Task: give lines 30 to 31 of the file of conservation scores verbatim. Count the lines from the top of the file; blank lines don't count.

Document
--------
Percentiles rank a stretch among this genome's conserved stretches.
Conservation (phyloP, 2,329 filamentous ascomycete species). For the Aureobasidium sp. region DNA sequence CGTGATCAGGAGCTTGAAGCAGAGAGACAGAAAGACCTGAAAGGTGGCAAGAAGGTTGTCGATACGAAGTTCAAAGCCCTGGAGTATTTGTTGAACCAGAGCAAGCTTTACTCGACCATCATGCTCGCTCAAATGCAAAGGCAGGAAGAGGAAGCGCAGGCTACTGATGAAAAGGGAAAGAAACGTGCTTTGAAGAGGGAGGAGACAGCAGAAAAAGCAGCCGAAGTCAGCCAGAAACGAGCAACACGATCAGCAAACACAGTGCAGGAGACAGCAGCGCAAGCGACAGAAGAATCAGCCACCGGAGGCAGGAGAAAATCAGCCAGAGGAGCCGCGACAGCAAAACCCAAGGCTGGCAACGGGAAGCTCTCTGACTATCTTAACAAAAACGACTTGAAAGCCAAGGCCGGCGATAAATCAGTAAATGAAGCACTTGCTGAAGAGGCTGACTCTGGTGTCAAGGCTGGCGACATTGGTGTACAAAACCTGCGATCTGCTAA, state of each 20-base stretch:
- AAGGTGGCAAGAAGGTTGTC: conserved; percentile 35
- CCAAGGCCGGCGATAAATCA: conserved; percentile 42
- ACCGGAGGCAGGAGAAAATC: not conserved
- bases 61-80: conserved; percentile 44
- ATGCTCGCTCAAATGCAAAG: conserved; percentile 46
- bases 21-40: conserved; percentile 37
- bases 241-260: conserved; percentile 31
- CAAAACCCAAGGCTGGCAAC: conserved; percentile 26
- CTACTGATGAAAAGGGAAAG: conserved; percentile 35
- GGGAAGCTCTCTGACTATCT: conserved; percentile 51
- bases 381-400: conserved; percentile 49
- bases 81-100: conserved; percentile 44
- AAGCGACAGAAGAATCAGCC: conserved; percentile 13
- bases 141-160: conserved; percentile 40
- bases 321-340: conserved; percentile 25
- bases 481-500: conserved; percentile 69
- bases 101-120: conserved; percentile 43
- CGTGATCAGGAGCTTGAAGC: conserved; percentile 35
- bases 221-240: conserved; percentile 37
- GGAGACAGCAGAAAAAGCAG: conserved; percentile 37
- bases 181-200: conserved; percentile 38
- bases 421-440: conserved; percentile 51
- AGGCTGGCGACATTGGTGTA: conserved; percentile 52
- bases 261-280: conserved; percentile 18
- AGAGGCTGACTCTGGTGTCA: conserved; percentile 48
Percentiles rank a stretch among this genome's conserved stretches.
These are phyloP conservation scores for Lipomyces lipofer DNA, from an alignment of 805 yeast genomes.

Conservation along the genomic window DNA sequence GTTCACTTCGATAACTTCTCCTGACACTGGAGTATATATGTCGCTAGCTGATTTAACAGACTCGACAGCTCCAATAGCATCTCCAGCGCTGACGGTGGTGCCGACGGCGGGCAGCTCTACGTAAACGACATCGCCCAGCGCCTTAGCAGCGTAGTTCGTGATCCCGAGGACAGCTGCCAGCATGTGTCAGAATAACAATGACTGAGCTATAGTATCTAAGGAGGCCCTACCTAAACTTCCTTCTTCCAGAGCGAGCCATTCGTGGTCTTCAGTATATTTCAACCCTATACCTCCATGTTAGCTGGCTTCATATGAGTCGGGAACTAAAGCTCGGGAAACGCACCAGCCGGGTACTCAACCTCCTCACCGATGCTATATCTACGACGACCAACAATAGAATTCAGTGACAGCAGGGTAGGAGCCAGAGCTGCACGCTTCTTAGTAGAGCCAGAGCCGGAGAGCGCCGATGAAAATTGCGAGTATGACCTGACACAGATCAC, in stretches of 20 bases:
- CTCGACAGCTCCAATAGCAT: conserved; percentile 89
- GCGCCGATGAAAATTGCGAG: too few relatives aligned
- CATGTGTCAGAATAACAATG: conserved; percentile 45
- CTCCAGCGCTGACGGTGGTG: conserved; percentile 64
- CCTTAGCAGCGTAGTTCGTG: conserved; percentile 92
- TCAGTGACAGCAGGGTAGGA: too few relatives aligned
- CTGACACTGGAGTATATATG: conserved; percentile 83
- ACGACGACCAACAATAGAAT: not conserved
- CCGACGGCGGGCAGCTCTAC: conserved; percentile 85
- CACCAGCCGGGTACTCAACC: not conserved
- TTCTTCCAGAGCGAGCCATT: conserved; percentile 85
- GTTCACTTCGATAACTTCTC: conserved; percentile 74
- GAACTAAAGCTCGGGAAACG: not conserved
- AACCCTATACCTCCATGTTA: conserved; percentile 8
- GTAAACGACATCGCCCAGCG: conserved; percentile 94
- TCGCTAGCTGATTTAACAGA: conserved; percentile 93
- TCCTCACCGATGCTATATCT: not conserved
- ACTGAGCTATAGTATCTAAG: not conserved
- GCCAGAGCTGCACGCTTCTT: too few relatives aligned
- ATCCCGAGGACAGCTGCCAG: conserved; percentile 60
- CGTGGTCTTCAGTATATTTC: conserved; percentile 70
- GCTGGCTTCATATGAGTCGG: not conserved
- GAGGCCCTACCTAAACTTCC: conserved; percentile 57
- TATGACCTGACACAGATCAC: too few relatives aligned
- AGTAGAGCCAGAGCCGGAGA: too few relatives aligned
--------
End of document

Conservation along the genomic window DNA sequence GTTCACTTCGATAACTTCTCCTGACACTGGAGTATATATGTCGCTAGCTGATTTAACAGACTCGACAGCTCCAATAGCATCTCCAGCGCTGACGGTGGTGCCGACGGCGGGCAGCTCTACGTAAACGACATCGCCCAGCGCCTTAGCAGCGTAGTTCGTGATCCCGAGGACAGCTGCCAGCATGTGTCAGAATAACAATGACTGAGCTATAGTATCTAAGGAGGCCCTACCTAAACTTCCTTCTTCCAGAGCGAGCCATTCGTGGTCTTCAGTATATTTCAACCCTATACCTCCATGTTAGCTGGCTTCATATGAGTCGGGAACTAAAGCTCGGGAAACGCACCAGCCGGGTACTCAACCTCCTCACCGATGCTATATCTACGACGACCAACAATAGAATTCAGTGACAGCAGGGTAGGAGCCAGAGCTGCACGCTTCTTAGTAGAGCCAGAGCCGGAGAGCGCCGATGAAAATTGCGAGTATGACCTGACACAGATCAC, in stretches of 20 bases:
- CTCGACAGCTCCAATAGCAT: conserved; percentile 89